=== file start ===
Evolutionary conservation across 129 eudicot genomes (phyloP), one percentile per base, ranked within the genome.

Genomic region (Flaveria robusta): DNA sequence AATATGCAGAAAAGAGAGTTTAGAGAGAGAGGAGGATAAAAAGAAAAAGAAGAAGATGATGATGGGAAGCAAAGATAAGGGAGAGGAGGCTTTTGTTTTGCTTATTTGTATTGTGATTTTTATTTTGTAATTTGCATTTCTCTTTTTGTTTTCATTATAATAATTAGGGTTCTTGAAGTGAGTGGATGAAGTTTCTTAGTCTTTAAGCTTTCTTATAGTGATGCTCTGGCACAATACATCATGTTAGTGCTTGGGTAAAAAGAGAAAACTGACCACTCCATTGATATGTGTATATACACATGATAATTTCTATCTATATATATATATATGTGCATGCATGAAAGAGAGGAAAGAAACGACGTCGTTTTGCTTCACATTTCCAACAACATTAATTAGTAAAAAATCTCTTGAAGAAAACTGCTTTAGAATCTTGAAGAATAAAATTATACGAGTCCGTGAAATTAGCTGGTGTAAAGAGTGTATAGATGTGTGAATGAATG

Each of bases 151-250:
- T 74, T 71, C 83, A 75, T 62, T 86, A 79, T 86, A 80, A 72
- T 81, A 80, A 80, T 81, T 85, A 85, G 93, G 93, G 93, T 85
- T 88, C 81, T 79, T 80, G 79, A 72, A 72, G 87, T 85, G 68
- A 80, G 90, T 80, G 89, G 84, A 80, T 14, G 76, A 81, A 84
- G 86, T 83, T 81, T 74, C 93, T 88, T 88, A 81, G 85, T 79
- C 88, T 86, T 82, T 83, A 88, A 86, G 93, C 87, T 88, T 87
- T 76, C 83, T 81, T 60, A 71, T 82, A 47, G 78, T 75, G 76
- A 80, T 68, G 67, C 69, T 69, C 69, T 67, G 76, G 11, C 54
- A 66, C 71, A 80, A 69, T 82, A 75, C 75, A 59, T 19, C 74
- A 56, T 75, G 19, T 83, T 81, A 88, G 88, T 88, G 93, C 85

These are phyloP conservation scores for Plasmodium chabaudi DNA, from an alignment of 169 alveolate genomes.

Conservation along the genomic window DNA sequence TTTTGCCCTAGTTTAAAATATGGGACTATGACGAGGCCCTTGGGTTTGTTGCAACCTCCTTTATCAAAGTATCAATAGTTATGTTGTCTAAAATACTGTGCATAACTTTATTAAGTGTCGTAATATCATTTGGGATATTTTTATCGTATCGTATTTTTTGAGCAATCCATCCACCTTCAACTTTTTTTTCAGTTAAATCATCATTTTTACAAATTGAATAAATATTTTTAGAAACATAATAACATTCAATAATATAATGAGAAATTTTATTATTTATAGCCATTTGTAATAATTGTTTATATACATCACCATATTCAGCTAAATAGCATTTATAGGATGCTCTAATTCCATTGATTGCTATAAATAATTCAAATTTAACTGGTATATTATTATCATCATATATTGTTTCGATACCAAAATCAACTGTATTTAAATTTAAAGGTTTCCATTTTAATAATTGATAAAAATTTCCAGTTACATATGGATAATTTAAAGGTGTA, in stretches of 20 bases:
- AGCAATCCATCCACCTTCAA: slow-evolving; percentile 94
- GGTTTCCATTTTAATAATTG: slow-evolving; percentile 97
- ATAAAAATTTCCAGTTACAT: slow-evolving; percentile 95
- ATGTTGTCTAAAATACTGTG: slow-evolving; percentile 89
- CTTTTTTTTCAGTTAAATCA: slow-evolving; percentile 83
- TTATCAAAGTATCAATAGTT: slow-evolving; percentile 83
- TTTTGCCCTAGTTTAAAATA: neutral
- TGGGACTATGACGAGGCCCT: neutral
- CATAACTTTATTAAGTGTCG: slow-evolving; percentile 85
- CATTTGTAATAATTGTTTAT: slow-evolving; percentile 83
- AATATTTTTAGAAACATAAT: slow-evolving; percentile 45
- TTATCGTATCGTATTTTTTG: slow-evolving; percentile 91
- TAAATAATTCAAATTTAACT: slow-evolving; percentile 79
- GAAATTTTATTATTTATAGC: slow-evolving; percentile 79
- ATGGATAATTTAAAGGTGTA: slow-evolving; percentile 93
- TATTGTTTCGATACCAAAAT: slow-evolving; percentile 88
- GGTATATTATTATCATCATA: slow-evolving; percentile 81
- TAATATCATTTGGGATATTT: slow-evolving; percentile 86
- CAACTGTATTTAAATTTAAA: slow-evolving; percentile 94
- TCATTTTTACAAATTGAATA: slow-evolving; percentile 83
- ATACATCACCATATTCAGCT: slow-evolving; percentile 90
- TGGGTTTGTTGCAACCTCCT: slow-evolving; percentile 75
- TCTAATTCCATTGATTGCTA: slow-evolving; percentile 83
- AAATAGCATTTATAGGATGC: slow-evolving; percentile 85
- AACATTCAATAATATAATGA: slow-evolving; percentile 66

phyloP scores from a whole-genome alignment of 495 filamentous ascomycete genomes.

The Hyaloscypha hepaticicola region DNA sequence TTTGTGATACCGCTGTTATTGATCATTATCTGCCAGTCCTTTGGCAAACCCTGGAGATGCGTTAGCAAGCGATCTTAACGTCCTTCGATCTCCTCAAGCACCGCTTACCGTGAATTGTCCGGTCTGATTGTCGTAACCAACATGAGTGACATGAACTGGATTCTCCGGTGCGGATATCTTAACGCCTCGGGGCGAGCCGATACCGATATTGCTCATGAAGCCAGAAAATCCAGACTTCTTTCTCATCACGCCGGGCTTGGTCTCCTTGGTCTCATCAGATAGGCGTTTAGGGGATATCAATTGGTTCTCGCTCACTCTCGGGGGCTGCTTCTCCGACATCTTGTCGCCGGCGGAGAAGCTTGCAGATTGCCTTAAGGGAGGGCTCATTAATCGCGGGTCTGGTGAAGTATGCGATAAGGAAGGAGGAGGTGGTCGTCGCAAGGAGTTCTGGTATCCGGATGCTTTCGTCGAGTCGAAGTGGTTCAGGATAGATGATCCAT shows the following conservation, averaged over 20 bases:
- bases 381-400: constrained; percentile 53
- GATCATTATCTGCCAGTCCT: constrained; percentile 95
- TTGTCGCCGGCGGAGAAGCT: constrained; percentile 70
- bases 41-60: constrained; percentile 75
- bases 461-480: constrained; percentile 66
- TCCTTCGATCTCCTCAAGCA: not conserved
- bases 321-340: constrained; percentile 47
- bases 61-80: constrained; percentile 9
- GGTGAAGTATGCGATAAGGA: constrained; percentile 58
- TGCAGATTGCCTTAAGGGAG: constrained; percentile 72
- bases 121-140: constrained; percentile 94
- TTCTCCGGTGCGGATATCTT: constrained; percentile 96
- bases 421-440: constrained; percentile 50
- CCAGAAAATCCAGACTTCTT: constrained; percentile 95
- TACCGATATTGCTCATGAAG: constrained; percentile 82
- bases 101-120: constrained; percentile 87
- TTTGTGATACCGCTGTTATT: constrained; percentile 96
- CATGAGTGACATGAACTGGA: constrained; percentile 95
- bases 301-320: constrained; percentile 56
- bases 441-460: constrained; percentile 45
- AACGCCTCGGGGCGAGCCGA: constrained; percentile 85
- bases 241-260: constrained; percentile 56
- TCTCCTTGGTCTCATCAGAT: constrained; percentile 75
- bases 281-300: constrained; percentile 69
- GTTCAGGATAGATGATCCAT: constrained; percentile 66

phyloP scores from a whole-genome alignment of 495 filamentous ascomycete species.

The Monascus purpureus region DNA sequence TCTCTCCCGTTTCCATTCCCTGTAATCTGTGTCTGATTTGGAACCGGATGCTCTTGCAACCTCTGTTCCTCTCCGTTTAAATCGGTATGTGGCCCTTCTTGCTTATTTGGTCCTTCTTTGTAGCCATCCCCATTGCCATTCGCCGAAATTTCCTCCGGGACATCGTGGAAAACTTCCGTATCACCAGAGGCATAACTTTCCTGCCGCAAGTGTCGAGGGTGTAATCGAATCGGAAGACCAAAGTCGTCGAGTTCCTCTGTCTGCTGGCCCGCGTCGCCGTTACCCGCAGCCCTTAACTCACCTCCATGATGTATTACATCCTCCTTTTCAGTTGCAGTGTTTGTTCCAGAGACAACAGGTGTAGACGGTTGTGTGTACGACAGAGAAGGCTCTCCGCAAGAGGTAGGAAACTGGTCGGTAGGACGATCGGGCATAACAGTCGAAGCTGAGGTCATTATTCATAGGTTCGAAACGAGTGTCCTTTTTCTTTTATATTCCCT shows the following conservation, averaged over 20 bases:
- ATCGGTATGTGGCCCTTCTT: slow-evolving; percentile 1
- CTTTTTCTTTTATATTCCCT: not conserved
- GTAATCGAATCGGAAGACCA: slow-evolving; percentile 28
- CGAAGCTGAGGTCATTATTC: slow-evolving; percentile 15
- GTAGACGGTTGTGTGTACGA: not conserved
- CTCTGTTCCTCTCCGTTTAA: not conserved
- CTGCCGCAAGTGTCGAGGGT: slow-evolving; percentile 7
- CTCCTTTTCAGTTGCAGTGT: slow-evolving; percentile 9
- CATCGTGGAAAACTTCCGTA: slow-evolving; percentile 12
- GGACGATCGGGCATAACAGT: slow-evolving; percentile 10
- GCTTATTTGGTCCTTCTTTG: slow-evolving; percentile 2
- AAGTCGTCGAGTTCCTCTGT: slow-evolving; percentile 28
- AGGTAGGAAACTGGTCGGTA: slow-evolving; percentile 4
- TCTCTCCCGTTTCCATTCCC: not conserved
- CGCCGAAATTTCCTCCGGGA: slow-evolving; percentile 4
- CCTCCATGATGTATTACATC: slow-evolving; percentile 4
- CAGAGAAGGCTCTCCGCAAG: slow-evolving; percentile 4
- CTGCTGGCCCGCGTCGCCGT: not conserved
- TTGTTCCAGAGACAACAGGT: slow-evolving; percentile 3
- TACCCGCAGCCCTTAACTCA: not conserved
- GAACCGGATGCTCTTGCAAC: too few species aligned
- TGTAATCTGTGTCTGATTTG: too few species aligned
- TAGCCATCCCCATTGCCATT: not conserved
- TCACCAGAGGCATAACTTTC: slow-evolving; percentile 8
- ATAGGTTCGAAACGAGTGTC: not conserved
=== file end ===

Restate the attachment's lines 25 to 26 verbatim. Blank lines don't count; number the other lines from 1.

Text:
- CATTTGTAATAATTGTTTAT: slow-evolving; percentile 83
- AATATTTTTAGAAACATAAT: slow-evolving; percentile 45